Basic Crappie Fishing Information You Must Know
By Mike Rustler, Author of The Mega Guide to Crappie Fishing
The crappie has become one of America’s most popular small game fish over the last few decades, thanks to the challenge it offers as a quarry to fishermen at all skill levels.
It’s also a tasty fish that’s ideal for a wide range of recipes, giving you an extra incentive to get out there and catch a few – there’s nothing quite like a fish dinner you landed yourself.
If that interests you, here are a few tips to get you started with crappie fishing.
Kinds of Crappies
There are two species of these fish in America – the white crappie (Pomoxis annularis) and the black crappie (Pomoxis nigromaculatus). They’re closely related but there are some differences, mostly in body shape.
White crappie (Pomoxis annularis) Black crappie (Pomoxis nigromaculatu)
Black crappies usually have a thicker body than the white ones, but the white ones grow longer. Maximum weights for both species are very similar – the record black crappie is 5 pounds, and the biggest white one caught was 5.2 pounds.
Both species of crappie are predators and they’re most active around sundown. They’re especially keen feeders in fall and around their spawning season in spring, but if you know what you’re doing you can catch them all year round – ice fishing for crappie is very popular.
Crappie like warm water, so the weather affects the best places to fish for them. If it’s been warm for a few days you’ll find them in shallow water, especially where there’s shade. If there’s been a cooler spell they’ll move out to deeper water that holds its warmth, and you’ll do better fishing away from the shore.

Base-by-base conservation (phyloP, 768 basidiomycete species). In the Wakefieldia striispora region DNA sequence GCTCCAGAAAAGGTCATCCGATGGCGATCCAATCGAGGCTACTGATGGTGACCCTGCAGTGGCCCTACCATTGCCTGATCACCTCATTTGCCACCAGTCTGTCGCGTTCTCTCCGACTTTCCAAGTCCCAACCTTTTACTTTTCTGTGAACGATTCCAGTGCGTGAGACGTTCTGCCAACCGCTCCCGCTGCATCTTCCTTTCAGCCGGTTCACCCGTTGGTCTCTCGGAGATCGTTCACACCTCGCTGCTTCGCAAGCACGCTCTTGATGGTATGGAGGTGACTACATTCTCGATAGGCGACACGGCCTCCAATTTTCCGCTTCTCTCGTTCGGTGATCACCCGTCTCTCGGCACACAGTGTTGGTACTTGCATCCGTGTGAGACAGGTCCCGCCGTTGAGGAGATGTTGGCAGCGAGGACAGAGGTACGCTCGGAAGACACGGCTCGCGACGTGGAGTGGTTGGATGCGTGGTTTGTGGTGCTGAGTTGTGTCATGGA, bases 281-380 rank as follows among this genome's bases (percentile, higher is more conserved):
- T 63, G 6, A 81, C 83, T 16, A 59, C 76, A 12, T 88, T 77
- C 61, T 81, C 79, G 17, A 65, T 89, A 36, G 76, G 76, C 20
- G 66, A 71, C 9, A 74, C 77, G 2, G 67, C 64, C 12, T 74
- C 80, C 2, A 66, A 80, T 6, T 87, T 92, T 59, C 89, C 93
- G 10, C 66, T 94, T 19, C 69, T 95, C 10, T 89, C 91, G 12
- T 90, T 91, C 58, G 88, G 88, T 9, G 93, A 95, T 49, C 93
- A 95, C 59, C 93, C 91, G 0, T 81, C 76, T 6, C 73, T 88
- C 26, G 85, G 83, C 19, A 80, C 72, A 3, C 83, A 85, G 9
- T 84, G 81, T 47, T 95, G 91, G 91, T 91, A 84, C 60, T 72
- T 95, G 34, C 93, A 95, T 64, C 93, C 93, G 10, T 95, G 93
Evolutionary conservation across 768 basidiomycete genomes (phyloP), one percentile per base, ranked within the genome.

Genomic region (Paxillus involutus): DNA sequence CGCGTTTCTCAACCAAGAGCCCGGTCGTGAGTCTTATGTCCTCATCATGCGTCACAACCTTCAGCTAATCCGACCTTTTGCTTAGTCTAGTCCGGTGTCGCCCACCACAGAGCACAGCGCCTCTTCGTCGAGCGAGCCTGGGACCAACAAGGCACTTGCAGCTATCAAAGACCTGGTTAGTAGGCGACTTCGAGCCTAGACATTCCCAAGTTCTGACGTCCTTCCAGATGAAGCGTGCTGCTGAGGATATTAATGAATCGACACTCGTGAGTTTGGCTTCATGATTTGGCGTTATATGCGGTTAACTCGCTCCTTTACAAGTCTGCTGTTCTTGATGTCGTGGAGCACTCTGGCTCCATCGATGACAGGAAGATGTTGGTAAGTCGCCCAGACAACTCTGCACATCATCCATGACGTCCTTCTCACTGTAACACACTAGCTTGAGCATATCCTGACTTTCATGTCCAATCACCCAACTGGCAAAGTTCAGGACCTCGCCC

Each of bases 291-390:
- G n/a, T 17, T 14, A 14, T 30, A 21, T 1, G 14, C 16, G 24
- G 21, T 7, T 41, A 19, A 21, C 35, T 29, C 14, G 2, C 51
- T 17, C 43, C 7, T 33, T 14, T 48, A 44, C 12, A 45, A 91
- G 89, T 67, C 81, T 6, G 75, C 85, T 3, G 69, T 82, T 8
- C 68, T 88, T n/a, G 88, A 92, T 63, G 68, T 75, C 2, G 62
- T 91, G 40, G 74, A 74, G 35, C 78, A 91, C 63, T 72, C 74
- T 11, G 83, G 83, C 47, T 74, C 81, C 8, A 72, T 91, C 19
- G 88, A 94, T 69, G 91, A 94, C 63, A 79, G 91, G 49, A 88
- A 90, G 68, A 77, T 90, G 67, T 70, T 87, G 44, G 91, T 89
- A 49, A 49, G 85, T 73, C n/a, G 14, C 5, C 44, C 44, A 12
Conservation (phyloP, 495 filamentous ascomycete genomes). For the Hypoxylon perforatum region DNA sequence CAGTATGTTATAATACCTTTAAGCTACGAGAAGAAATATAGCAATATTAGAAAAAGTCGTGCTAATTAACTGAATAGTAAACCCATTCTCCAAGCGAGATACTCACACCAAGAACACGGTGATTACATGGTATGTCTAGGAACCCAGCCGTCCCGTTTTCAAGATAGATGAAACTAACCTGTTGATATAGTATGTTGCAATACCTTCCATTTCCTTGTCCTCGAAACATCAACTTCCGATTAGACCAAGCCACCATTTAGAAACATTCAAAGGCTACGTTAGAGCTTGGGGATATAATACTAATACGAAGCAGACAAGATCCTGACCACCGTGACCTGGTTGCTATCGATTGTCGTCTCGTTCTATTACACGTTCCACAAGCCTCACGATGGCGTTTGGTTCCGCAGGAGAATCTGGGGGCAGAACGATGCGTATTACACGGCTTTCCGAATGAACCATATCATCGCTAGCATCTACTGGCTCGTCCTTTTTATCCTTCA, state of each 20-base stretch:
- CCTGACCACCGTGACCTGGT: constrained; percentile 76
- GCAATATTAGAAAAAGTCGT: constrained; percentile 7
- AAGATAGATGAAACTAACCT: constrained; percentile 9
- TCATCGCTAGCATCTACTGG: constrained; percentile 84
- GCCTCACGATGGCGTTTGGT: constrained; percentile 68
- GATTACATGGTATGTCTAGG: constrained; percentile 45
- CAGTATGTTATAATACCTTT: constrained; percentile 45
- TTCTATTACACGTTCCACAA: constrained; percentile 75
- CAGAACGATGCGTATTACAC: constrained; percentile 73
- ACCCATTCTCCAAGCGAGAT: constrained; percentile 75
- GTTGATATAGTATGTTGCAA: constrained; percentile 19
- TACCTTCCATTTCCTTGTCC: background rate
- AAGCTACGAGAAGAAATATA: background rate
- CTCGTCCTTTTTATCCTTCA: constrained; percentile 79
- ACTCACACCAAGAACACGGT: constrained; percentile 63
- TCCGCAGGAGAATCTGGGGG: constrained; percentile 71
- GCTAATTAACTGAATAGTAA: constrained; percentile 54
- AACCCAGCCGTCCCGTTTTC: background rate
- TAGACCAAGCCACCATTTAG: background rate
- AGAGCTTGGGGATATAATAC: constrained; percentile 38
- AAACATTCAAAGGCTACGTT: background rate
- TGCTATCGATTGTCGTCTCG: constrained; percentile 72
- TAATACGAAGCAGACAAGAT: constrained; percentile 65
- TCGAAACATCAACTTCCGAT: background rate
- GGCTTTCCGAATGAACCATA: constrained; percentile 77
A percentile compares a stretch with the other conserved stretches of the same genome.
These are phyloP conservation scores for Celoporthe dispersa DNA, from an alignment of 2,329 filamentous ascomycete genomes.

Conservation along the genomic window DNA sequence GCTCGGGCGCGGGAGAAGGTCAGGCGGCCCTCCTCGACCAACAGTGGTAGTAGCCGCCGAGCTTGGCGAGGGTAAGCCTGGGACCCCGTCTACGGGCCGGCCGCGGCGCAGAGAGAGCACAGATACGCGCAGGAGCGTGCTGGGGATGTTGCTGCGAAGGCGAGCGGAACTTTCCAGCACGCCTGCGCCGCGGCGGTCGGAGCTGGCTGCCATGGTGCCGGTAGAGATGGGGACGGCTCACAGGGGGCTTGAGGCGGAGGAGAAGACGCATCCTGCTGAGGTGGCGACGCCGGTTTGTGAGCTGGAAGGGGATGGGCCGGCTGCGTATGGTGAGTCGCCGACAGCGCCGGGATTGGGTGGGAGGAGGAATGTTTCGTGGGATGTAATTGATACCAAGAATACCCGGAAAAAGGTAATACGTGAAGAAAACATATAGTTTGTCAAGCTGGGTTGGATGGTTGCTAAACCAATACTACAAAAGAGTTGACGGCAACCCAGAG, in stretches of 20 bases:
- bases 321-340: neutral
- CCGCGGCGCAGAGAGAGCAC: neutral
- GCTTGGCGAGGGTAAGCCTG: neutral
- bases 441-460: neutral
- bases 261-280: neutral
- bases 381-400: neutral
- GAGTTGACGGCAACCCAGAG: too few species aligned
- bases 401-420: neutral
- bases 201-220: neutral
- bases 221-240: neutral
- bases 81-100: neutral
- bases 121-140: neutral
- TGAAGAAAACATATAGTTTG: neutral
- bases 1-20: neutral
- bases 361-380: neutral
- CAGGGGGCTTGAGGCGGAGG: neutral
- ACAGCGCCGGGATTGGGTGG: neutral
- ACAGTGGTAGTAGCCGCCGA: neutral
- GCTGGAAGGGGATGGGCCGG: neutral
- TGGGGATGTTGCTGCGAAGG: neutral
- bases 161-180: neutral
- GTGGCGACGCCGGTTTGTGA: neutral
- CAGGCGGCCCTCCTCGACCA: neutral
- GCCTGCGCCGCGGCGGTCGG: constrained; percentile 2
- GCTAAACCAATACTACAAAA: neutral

Baiting The Hook
You can catch crappie with a wide variety of baits and lures. A simple jig works well in most waters, and live bait is also very effective.
The big thing to be aware of is that the species have slightly different feeding habits, although there’s some overlap. Black crappie tend to eat more crustaceans and insects, so choose lures that mimic those. Live worms will also perform well.
If you’re after white crappie think little fishes – they love small baitfish and the young of most other freshwater species. Silvery lures that mimic their prey will do a good job, and live minnows are excellent too.
Landing The Catch
Crappies are relatively small compared to some other game fish, but they’re well known for the fight they put up when hooked. With light tackle bringing in a crappie can be a real challenge, which of course is one reason fishing for them has become so popular.
In spring and fall they’re desperate to put on weight, so they feed very actively and fight hard; casting or trolling a lure any time in daylight will guarantee plenty of action.
In summer they’re less aggressive but a carefully mounted and placed live bait can lure them out of cover. In winter live bait is again a good choice, whether you’re fishing in open water or through the ice – they’re sluggish from the cold but will snap up scarce food.
Whenever you have the chance to get on the water, crappie will give you good sport. Learn their habits and find out where their regular haunts are and you’ll be rewarded with great fishing and a fantastic meal afterwards!
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